I’ve found myself, throughout my life, having a hard time being personable. (This is an observation, and it’s not a bad thing. I’ll explain more as I go on.) I’ve seen some people have such a smooth approach and ease with starting conversations, holding conversations, ending conversations and even walking away from a conversation. Unfortunatly, if I just met you or if we’re not really close friends, I will butcher from one to all of these steps.
This dilemma had and does frustrate me to this day. If I see someone I graduated or went to school with, just picture a train trying to derail as he sees another coming up the tracks. No matter what he tries to do, he either crashes head on and burns, or derails, crashes and burns. Either way, not a good situation. (If you’re one of those people, I sincerely apologize and wish I could have changed the outcome of that conversation and I hope you can look past the awkwardness produced by every syllable produced from my lips.)
If that was a little melodramatic, it wasn’t by much, but my point is, I’ve seen so many people approach the situation and walk away unscathed and with ease.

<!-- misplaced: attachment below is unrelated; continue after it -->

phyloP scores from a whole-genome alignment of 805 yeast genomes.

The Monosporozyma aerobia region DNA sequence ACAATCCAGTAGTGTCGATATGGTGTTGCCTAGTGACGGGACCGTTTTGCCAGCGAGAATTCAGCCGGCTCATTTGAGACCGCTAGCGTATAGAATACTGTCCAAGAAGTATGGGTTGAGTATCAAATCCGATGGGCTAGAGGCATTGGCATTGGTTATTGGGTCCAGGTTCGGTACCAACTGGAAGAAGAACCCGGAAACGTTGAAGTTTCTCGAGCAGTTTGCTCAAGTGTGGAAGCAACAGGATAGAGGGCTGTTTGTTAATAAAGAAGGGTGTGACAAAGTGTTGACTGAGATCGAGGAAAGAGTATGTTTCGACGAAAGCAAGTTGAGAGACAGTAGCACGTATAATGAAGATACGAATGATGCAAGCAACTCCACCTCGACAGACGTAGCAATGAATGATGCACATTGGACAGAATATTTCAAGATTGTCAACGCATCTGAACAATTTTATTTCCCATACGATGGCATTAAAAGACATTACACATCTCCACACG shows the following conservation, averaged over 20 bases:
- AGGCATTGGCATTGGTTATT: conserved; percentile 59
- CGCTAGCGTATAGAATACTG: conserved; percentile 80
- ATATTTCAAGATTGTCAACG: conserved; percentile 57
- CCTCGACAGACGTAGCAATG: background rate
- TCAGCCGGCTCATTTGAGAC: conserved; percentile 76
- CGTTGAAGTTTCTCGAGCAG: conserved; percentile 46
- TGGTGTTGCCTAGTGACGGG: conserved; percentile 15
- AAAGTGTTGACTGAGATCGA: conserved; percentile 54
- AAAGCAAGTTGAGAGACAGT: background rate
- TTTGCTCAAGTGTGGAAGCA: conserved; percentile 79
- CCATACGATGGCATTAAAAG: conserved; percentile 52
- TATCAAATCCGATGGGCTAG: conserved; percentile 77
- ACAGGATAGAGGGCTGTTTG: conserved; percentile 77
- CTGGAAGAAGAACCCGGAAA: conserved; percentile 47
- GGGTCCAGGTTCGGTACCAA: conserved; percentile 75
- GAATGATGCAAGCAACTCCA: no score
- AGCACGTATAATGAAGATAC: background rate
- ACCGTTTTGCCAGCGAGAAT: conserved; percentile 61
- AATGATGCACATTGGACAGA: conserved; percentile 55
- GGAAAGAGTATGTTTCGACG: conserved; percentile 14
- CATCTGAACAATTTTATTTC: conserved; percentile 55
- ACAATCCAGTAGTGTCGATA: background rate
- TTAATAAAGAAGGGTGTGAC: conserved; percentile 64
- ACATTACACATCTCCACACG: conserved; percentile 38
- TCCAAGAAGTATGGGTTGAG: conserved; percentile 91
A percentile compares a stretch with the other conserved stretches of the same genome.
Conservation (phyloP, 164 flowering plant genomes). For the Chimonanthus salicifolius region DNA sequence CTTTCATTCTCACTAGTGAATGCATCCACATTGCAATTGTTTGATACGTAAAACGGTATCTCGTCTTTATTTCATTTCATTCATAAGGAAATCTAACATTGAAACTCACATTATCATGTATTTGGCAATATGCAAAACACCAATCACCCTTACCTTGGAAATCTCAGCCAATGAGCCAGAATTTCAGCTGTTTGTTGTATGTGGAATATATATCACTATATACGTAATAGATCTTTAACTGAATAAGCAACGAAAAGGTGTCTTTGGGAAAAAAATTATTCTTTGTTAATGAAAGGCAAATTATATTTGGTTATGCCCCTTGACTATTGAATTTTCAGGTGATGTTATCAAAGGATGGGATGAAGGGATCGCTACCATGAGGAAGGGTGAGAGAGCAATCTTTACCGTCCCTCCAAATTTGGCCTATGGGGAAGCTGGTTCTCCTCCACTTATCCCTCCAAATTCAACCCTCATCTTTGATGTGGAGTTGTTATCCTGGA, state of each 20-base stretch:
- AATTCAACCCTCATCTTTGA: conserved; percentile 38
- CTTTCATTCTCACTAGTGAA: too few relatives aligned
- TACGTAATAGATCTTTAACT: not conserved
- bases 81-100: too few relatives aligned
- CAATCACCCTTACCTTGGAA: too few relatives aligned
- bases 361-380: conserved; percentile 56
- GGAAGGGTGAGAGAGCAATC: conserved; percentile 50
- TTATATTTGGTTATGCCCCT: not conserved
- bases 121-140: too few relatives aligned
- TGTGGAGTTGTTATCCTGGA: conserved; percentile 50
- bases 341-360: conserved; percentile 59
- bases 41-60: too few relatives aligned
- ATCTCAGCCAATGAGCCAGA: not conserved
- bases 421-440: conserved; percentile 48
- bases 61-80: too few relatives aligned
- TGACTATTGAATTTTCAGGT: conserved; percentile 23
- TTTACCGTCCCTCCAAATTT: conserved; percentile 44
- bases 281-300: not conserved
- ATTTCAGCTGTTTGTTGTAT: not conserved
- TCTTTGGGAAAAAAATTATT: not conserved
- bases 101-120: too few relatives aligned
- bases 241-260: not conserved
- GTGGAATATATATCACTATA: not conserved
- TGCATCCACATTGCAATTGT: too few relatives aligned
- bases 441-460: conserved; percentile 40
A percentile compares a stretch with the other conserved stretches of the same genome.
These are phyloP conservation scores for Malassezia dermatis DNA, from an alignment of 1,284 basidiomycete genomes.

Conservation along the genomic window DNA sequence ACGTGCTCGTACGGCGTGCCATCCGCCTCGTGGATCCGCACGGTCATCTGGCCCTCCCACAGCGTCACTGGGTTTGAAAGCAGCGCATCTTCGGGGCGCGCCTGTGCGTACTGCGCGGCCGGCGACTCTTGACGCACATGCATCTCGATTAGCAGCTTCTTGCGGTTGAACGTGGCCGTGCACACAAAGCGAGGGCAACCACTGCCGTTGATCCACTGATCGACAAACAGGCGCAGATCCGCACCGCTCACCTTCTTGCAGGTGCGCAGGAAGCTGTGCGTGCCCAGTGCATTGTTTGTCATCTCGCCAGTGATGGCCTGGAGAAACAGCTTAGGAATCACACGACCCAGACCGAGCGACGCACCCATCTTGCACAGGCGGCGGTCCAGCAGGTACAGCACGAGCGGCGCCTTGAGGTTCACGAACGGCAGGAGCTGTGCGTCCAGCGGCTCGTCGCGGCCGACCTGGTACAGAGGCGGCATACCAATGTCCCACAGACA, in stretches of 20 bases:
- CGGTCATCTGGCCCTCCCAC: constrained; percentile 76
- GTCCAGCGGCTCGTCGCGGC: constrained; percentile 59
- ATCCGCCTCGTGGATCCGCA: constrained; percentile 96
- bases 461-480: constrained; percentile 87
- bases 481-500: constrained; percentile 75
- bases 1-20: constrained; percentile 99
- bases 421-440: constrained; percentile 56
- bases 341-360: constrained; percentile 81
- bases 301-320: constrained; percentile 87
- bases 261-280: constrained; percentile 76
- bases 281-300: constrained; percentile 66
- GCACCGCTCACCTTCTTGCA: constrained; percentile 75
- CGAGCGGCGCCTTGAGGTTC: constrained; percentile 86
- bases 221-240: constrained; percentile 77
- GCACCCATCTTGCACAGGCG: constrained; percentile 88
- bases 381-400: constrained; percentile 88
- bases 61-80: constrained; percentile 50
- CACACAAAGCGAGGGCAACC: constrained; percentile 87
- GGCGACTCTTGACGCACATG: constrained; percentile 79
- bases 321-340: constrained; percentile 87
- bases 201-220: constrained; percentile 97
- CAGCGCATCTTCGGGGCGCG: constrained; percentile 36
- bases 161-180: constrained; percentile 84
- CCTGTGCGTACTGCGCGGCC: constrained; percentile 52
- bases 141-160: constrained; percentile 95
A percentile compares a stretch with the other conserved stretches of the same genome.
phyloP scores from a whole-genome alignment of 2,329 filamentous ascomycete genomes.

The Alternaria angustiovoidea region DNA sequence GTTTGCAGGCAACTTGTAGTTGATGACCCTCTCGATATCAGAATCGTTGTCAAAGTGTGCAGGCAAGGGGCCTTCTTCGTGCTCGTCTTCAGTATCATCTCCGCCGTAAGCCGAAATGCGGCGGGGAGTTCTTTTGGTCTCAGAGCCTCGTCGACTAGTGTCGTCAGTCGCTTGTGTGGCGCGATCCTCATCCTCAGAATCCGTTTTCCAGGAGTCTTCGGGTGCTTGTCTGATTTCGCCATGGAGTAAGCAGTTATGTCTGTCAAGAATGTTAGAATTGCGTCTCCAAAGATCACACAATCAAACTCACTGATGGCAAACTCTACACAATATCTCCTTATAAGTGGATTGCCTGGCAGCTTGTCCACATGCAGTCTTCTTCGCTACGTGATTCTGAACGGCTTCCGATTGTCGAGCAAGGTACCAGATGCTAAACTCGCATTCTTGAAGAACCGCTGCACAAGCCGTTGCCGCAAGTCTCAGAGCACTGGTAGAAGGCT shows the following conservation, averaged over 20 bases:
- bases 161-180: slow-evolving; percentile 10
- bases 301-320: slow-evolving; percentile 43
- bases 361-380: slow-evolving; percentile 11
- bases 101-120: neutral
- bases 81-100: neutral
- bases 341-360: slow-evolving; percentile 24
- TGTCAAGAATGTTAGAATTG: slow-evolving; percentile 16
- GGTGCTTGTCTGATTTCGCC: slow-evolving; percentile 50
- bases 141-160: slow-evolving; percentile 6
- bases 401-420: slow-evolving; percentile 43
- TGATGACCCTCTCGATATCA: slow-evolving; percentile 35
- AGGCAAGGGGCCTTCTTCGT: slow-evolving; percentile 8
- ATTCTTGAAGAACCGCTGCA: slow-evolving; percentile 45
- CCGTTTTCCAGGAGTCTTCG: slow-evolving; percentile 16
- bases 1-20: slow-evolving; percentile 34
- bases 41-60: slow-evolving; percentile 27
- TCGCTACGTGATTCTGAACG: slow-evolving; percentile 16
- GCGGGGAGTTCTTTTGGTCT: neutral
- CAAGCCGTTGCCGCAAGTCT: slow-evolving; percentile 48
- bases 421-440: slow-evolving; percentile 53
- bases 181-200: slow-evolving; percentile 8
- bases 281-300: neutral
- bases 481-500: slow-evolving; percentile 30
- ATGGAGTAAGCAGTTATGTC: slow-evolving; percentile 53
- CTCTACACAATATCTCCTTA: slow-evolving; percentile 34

This had also caused me frustration in teaching, talking to girls (mostly in high school. I’ve not so recently decided to put that on hold, but that’s for another topic) to meeting new people, etc.
The thing that’s amazing though is this:
It’s ok to not be personable! It’s definitely a gift, but absolutely not necessary for life. This is what really gets important when the rubber hits the road; are you a good friend?
It’s one thing to be personable, but if you can’t be a good friend, your life will be filled with shallow acquaintances and void of true, reliable, relatable friendships that really have your back. The crazy thing is I’ve been there in a way, because I balanced out my person-ability with acting outlandish and loud and humor in some way, shape or form.
Being friendly is less of a skill or a gift and more of a mindset in a way that develops into your character. Being a friend in short is the following:
- Being there when it’s not convenient
- Not focusing on relationship effort balance
- Giving thought out and/or prayed through advice
- Donating your time
- Doing all these things, even when you can’t get something back
That’s some really simple, yet externally challenging tasks, but what people need these days are true friends. What our generation needs are true friends.
Are you personable?
If yes, don’t hide behind it. Use your gift. Be a friend too!
If no, don’t worry! Try your best (and prayer never hurts) and if it falls flat, be a friend! People need you.
Are you a friend?